{
e^x=\lim_{n\to\infty} \left( 1+\frac{x}{n} \right)^n
}
$$ produces$$ \bbox[yellow] { e^x=\lim_{n\to\infty} \left( 1+\frac{x}{n} \right)^n \qquad (1) } $$By default, the bounding box is "tight", so it doesn't extend beyond the characters used in the formula. You can add a little space around the equation by adding a measurement after the color. E.g., $$ \bbox[yellow,5px]
{
e^x=\lim_{n\to\infty} \left( 1+\frac{x}{n} \right)^n
}
$$ produces$$ \bbox[yellow,5px] { e^x=\lim_{n\to\infty} \left( 1+\frac{x}{n} \right)^n \qquad (1) } $$To add a border, use $$ \bbox[5px,border:2px solid red]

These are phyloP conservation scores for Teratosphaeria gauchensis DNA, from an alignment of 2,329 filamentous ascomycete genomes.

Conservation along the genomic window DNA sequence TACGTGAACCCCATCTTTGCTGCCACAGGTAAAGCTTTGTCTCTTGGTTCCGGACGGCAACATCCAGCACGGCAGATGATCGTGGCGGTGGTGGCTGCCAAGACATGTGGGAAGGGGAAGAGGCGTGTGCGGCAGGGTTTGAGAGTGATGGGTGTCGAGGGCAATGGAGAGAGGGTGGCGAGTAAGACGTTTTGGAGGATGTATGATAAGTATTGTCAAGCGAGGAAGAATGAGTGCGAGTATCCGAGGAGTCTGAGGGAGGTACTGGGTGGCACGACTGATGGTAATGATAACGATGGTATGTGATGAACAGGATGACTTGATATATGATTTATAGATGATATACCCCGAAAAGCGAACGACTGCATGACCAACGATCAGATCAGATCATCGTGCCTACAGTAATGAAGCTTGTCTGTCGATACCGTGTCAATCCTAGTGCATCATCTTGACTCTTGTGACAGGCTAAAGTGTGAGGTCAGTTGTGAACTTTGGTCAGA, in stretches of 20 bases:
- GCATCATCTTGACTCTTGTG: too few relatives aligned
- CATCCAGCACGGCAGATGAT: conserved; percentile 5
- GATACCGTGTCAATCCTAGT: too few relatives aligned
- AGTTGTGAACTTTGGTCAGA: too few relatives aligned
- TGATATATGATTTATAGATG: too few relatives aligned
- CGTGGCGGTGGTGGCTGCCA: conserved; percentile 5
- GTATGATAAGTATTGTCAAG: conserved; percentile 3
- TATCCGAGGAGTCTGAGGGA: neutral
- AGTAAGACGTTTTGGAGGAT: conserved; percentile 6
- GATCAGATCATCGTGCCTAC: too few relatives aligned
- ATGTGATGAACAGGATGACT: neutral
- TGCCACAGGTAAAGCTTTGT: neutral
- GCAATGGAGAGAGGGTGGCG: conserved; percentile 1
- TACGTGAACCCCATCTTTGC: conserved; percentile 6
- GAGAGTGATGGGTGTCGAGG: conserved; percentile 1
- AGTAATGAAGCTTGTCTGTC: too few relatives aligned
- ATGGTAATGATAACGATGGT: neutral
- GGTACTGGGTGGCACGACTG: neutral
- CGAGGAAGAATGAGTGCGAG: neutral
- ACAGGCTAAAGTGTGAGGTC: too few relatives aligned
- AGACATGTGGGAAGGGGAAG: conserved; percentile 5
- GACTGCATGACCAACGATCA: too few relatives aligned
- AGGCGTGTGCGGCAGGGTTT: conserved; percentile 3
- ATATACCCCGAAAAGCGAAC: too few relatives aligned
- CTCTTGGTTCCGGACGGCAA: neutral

{
e^x=\lim_{n\to\infty} \left( 1+\frac{x}{n} \right)^n
}
$$ produces$$ \bbox[5px,border:2px solid red] { e^x=\lim_{n\to\infty} \left( 1+\frac{x}{n} \right)^n \qquad (2) } $$You can do both border and background, as well: $$ \bbox[yellow,5px,border:2px solid red]
{
e^x=\lim_{n\to\infty} \left( 1+\frac{x}{n} \right)^n
}